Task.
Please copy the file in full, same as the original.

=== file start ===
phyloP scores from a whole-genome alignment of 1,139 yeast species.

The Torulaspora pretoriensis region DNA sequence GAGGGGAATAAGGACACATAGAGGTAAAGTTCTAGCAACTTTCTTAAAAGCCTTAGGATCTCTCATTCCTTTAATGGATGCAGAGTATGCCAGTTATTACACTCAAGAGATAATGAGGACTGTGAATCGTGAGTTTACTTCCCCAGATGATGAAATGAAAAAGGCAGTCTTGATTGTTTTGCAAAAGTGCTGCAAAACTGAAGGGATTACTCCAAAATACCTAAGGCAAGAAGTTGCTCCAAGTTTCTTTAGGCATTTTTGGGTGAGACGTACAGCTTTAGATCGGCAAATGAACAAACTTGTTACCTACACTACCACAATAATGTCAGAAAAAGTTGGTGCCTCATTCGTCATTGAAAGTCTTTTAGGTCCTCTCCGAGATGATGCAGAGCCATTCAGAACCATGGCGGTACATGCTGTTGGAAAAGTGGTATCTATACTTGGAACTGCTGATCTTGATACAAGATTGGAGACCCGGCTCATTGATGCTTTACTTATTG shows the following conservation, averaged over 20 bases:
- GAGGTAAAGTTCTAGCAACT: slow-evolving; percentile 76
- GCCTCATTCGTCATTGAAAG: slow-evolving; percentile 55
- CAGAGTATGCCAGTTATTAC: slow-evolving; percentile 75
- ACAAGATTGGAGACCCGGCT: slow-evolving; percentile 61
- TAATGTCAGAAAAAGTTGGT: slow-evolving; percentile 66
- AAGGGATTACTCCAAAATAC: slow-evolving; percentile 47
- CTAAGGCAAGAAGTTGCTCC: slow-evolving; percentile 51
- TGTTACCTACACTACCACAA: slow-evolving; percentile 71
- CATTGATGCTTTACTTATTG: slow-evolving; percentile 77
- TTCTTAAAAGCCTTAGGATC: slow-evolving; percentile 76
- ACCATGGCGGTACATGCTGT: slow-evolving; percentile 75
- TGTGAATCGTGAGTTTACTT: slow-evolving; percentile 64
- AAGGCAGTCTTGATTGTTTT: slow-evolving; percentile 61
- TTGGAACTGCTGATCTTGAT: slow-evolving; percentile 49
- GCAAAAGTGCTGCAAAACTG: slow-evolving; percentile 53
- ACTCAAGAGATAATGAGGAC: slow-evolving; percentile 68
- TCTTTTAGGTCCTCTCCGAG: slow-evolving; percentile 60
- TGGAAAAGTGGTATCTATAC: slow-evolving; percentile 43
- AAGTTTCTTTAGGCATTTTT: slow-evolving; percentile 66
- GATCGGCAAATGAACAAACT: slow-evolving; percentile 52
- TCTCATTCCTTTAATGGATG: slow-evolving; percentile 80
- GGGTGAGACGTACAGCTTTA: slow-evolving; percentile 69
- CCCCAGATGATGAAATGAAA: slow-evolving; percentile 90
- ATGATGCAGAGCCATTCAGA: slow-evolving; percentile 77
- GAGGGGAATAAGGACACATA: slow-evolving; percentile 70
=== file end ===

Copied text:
phyloP scores from a whole-genome alignment of 1,139 yeast species.

The Torulaspora pretoriensis region DNA sequence GAGGGGAATAAGGACACATAGAGGTAAAGTTCTAGCAACTTTCTTAAAAGCCTTAGGATCTCTCATTCCTTTAATGGATGCAGAGTATGCCAGTTATTACACTCAAGAGATAATGAGGACTGTGAATCGTGAGTTTACTTCCCCAGATGATGAAATGAAAAAGGCAGTCTTGATTGTTTTGCAAAAGTGCTGCAAAACTGAAGGGATTACTCCAAAATACCTAAGGCAAGAAGTTGCTCCAAGTTTCTTTAGGCATTTTTGGGTGAGACGTACAGCTTTAGATCGGCAAATGAACAAACTTGTTACCTACACTACCACAATAATGTCAGAAAAAGTTGGTGCCTCATTCGTCATTGAAAGTCTTTTAGGTCCTCTCCGAGATGATGCAGAGCCATTCAGAACCATGGCGGTACATGCTGTTGGAAAAGTGGTATCTATACTTGGAACTGCTGATCTTGATACAAGATTGGAGACCCGGCTCATTGATGCTTTACTTATTG shows the following conservation, averaged over 20 bases:
- GAGGTAAAGTTCTAGCAACT: slow-evolving; percentile 76
- GCCTCATTCGTCATTGAAAG: slow-evolving; percentile 55
- CAGAGTATGCCAGTTATTAC: slow-evolving; percentile 75
- ACAAGATTGGAGACCCGGCT: slow-evolving; percentile 61
- TAATGTCAGAAAAAGTTGGT: slow-evolving; percentile 66
- AAGGGATTACTCCAAAATAC: slow-evolving; percentile 47
- CTAAGGCAAGAAGTTGCTCC: slow-evolving; percentile 51
- TGTTACCTACACTACCACAA: slow-evolving; percentile 71
- CATTGATGCTTTACTTATTG: slow-evolving; percentile 77
- TTCTTAAAAGCCTTAGGATC: slow-evolving; percentile 76
- ACCATGGCGGTACATGCTGT: slow-evolving; percentile 75
- TGTGAATCGTGAGTTTACTT: slow-evolving; percentile 64
- AAGGCAGTCTTGATTGTTTT: slow-evolving; percentile 61
- TTGGAACTGCTGATCTTGAT: slow-evolving; percentile 49
- GCAAAAGTGCTGCAAAACTG: slow-evolving; percentile 53
- ACTCAAGAGATAATGAGGAC: slow-evolving; percentile 68
- TCTTTTAGGTCCTCTCCGAG: slow-evolving; percentile 60
- TGGAAAAGTGGTATCTATAC: slow-evolving; percentile 43
- AAGTTTCTTTAGGCATTTTT: slow-evolving; percentile 66
- GATCGGCAAATGAACAAACT: slow-evolving; percentile 52
- TCTCATTCCTTTAATGGATG: slow-evolving; percentile 80
- GGGTGAGACGTACAGCTTTA: slow-evolving; percentile 69
- CCCCAGATGATGAAATGAAA: slow-evolving; percentile 90
- ATGATGCAGAGCCATTCAGA: slow-evolving; percentile 77
- GAGGGGAATAAGGACACATA: slow-evolving; percentile 70